Point-Counter Point: A Debate with a Stratfordian


Francis Carr and Stanley Wells


Shakespeare Authorship Information Centre Director: Francis Carr

9 Clermont Court, Clermont Road, Brighton BNI 6SS Tel: (0273) 509460

August 13 , 1994

In July 1994 I put ten questions to Professor Stanley Wells, the Director of the Shakespeare Institute at Stratford-on-Avon. These questions, his replies, and my response to these answers are printed here.
Carr: In your recently published book, "Shakespeare, A Dramatic Life," you say "I do believe that the author was William Shakespeare." You would not use that verb, believe, in a similar statement about Dickens or Thackeray, surely. You would say "(I know that) Dickens is the author of "Oliver Twist". Knowledge does not need belief.

Wells: The Oxford English Dictionary offers as one of its definitions of "believe" "to accept a statement as true". It does not seem to me unreasonable to use this verb in relation to a belief that has been questioned.
Carr: In Collins Dictionary the definition of belief is "a principle, proposition, idea, accepted as true, esp. without positive proof. Believe: to accept a statement or a supposition as true. I believe that God exists...to be convinced of the truth or existence (of): to believe in fairies...to assume or suppose."

Carr: In your book, you admit that "what we know about Shakespeare includes very little of what we should most like to know." What do we know about Shakespeare which constitutes in your opinion, proof that he is the author of all the plays and poems that bear his name?

Wells: My belief about what constitutes proof that William Shakespeare of Stratford-on-Avon wrote the works generally ascribed to him can be found in the third paragraph on page 10 of my book.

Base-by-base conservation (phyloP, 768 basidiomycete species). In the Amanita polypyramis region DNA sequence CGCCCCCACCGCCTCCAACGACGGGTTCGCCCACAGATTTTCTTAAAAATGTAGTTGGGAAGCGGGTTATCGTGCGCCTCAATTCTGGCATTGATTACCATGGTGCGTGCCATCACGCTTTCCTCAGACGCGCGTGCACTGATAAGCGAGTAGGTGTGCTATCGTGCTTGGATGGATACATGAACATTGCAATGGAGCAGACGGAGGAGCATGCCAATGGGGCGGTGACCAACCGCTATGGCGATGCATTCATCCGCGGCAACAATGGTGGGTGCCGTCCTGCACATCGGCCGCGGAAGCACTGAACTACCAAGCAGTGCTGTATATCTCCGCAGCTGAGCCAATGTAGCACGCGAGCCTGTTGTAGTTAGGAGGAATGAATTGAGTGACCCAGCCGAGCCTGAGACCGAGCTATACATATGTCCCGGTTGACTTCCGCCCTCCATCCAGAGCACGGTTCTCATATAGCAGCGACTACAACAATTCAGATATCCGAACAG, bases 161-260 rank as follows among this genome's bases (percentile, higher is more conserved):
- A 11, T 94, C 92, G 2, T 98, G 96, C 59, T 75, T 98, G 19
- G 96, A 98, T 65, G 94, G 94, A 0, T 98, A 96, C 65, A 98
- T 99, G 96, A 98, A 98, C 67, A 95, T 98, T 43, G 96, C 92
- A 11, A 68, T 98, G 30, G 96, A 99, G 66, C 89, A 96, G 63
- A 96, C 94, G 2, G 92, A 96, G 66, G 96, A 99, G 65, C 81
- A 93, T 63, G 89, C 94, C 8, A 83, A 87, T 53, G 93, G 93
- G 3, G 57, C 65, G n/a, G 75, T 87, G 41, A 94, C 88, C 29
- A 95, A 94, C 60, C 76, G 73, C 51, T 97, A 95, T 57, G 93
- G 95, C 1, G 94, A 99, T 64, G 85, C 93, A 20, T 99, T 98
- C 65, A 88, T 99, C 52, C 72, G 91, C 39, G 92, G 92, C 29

Carr: On page 10 of your book on Shakespeare, you acknowledge that references to him in local records do not identify him as an author. All you can put forward as proof that he did write the Shakespeare plays is his will, which makes no reference to authorship, no mention of any book.

That is the only document that you can give us. You mention the monument, and on it the names of Socrates and Virgil; but you do not tell the reader that, in the obituary poems written in praise of Bacon, he is also compared to Socrates and Virgil - and to Nestor. In these poems we learn that Bacon wrote comedies and tragedies. The only other piece of evidence you can offer is Jonson's mention of The Sweet Swan of Avon.

2.A swan is not a singing bird. Jonson makes no comment on the song of the swan but refers only to its flight in London, on the banks of the Thames. In Bacon's Advancement of Learning he tells us that Ariosto "feigns that at the end of the thread or web of every man's life there hangs a little medal or collar, on which his name is stamped; that Time waits upon the shears of Atropos, and as soon as the thread is cut, snatches the medals, carries them off, and throws them into the river Lethe; about the river there are a few swans, which, if they get a medal with a well-known name, at once carry it off to a temple consecrated to immortality." You will see that Jonson does not say the Swan of Avon is the poet.

3.Carr: We are told about the supposed birth date, the supposed birthplace, the school where he supposedly was educated, the supposed date of his marriage, the supposed order in which his plays were written, his supposed patron, his supposed likeness in the Shakespeare bust, and the supposed reason for the complete absence of his manuscripts. Is it at all surprising, in your opinion, that many people find that his authorship is also a matter of supposition?